The character of open is one of co-creation, community ownership, and building off of each other’s successes and failures. Open requires a shift from the proprietor to the collective; namely to a system that prioritizes the wellbeing of entire systems over individuals. Nowhere does this ring more true than in agriculture. Since the agricultural revolution in 10,000 BCE, farming has been an intersection of human societies and nature. The history of agriculture is fraught with destruction and exploitation, but has the potential to be one of regeneration and healing. Agroecology—a term that refers to ecological farming practices that emphasize the interdependence of social and environmental ecosystems—is inherently mutualistic. In fact, farmers must value the overall well-being of agroecosystems rather than exclusively concentrating on outcomes. When done effectively the result is social and environmental resiliency.
Finding autonomy in open.
Open advocates tell us that open is a development methodology and that sharing and cooperation lead to social solidarity just as they do in thriving, mutualistic ecosystems. When we share unrestricted information that information improves and becomes more reliable, which subsequently benefits all of humanity. The development world has largely taken the opposite approach.
International development is majoritively top down: charity—the prevailing solution to poverty—treats communities as passive beneficiaries rather than active participants that have a role in building their own future. Similarly industrial agriculture, the predominant approach to food production in the United States, follows an economic model that locks farmers into systems of chronic interdependence, reinforcing social stratification while falsely claiming to feed the planet. Driven by large-scale monoculture and proprietary chemical products and methods, it is one of the largest contributors to climate change, now generating around ⅓ of all greenhouse gas emissions. Its growing proliferation around the world is accelerated through agricultural extension services and international development workers—and it’s devastating rural livelihoods. The proprietary mentality (top-down) prevails even among well-meaning development agencies who siphon transfer technologies and “expertise” to poor farming communities. It’s no surprise that these “innovations” are rarely sustainable and fail to improve the lives of farmers: they are largely unaffordable and do not take into consideration local conditions.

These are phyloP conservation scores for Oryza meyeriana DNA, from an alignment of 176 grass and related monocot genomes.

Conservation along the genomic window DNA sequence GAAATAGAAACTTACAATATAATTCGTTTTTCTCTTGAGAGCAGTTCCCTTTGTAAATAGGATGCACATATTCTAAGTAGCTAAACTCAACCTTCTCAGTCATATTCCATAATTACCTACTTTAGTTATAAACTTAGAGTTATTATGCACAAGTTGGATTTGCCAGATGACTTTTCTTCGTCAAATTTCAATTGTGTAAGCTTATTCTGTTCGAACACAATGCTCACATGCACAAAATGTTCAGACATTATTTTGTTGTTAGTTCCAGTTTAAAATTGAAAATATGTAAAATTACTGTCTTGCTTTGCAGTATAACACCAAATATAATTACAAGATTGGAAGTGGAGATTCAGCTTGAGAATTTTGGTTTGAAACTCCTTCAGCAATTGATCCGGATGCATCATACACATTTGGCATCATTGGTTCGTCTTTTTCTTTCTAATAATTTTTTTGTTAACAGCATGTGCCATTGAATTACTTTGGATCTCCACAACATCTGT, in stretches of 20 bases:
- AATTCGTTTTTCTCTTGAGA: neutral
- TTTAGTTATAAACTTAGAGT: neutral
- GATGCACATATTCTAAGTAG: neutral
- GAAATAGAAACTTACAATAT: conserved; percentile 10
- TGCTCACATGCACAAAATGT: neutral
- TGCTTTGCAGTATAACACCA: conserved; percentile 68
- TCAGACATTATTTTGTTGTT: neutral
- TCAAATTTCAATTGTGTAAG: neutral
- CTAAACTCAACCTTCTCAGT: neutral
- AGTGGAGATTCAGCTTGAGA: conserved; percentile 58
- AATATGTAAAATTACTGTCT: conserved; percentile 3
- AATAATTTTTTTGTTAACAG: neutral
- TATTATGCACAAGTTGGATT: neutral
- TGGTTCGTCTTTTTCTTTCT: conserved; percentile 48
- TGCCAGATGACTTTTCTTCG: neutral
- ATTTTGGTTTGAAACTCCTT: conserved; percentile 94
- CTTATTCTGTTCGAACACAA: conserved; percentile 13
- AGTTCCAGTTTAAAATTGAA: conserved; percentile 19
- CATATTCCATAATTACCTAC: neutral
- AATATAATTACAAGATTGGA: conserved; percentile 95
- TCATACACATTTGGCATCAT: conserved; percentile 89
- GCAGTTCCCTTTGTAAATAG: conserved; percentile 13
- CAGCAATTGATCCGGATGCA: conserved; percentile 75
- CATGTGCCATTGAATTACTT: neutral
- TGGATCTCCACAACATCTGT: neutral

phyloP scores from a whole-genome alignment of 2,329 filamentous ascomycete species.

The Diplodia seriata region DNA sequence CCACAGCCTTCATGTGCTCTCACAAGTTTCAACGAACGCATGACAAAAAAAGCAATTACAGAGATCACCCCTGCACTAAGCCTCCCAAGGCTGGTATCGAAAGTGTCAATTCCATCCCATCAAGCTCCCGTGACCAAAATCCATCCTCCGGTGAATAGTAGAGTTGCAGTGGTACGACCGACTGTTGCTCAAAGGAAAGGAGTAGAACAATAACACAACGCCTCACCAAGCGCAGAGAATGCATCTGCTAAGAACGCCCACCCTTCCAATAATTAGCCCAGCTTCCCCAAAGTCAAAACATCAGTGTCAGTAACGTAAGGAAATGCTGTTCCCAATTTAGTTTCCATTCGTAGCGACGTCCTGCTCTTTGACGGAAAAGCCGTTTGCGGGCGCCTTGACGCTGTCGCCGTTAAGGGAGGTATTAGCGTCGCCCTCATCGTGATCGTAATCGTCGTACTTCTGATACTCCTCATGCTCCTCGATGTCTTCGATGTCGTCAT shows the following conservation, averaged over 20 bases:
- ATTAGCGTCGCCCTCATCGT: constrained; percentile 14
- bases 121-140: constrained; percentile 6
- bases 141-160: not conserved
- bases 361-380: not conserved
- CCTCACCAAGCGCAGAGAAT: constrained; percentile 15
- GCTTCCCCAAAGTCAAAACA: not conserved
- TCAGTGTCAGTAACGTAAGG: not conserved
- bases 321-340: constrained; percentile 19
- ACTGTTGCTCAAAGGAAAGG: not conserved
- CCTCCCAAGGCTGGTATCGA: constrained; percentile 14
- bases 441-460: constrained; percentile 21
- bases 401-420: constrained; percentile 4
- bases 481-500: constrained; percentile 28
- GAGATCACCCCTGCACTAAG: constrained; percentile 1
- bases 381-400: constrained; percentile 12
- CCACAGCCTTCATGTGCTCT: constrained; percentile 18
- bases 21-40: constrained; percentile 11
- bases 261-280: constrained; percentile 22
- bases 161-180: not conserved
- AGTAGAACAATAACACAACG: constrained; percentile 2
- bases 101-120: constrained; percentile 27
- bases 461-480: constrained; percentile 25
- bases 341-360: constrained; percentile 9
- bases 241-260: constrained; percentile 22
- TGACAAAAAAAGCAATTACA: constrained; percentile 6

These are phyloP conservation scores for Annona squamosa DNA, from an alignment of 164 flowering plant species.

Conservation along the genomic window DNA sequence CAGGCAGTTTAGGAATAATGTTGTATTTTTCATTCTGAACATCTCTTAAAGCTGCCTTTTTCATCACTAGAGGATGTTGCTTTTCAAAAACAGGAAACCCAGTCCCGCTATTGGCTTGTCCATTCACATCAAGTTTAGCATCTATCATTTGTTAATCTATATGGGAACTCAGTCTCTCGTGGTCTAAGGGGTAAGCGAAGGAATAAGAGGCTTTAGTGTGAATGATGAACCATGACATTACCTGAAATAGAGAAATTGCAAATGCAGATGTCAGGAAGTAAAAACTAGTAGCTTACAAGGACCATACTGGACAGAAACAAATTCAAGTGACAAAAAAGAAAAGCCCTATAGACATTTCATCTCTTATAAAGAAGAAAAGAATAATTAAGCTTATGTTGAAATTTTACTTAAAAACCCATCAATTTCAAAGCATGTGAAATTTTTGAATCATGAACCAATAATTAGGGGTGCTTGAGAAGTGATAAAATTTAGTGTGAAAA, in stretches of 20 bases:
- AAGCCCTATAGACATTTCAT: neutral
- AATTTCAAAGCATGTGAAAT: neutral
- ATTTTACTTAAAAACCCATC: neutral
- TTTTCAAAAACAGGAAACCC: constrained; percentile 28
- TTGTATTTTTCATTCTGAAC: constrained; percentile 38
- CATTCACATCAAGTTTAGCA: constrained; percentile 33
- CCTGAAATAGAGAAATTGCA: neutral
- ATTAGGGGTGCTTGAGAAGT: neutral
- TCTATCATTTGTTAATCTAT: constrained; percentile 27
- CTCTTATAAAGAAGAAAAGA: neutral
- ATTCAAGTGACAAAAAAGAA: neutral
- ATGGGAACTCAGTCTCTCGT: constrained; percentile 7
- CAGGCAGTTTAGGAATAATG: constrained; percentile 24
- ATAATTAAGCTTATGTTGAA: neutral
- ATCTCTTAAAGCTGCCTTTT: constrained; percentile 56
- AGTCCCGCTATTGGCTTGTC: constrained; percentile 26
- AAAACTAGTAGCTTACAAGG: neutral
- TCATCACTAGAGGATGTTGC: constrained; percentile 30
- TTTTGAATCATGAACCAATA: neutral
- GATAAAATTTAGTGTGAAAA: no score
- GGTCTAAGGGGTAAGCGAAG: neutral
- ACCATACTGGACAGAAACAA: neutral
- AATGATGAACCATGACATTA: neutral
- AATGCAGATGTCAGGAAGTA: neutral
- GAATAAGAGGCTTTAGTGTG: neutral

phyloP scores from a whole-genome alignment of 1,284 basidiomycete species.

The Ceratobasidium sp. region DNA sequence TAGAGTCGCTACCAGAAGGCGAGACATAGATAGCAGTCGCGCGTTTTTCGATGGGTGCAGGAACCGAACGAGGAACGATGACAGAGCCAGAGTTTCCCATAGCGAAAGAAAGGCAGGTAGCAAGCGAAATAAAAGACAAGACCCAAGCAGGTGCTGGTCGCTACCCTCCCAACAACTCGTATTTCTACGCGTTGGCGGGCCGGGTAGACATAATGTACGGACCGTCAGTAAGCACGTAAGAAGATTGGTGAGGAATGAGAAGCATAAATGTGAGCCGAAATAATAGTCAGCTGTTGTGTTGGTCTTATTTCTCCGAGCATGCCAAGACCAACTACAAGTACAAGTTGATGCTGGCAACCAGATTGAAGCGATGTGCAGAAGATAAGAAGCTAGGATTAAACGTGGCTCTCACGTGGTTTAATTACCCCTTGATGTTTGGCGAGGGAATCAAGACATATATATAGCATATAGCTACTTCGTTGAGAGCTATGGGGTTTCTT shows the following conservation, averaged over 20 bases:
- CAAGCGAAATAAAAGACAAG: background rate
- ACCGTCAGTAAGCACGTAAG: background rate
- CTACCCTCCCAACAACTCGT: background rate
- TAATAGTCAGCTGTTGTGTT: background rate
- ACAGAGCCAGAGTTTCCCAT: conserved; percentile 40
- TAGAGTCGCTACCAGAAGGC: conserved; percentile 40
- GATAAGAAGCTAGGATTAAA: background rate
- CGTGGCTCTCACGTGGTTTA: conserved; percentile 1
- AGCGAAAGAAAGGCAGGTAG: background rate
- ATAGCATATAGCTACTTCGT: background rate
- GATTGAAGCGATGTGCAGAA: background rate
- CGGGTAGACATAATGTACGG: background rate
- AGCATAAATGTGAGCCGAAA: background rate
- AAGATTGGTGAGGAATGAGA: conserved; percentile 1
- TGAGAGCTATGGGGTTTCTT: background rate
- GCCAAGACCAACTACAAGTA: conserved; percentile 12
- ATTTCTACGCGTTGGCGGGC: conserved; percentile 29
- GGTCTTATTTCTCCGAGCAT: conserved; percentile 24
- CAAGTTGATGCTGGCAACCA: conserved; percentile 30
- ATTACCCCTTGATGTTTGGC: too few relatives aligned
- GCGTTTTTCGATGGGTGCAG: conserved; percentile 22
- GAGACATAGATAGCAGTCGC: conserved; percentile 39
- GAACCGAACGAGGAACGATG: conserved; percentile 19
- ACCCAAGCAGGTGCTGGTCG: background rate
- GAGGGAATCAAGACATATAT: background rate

The changing natural world, along with the fluctuating political, social, and economic conditions farmers find themselves in, make farming a multidimensional profession rooted in knowledge-based skills, resourcefulness, and the ability to problem solve. Farmers must manage whole systems as they relate to landscapes, families, farms, communities, and regions; furthermore agriculture’s vast dimensions include soil, water, and energy conservation and managing—not controlling—ecological relationships to minimize disturbance and maximize potential. Farming is a livelihood and so farmers must understand how to diversify their crops, land use and revenue sources so that they are never dependent on a single crop, product or income source in this volatile environment. To this end they must conserve capital and genetic resources such as seeds, and utilize local resources whenever possible. On top of all this, women, who comprise the largest percentage of the workforce in the agricultural sector, face enormous barriers to land access and often care for children in addition to farm work. All these dimensions make farming one of the most demanding and knowledge-intensive professions in the world. Sadly, because farmers are also some of the poorest people on Earth, lack of information can have devastating effects. Entire regions are vulnerable to being forced to adopt proprietary practices. Lack of information access puts farmers’ autonomy at risk. Open is not just an environmental issue, it is also a social justice issue.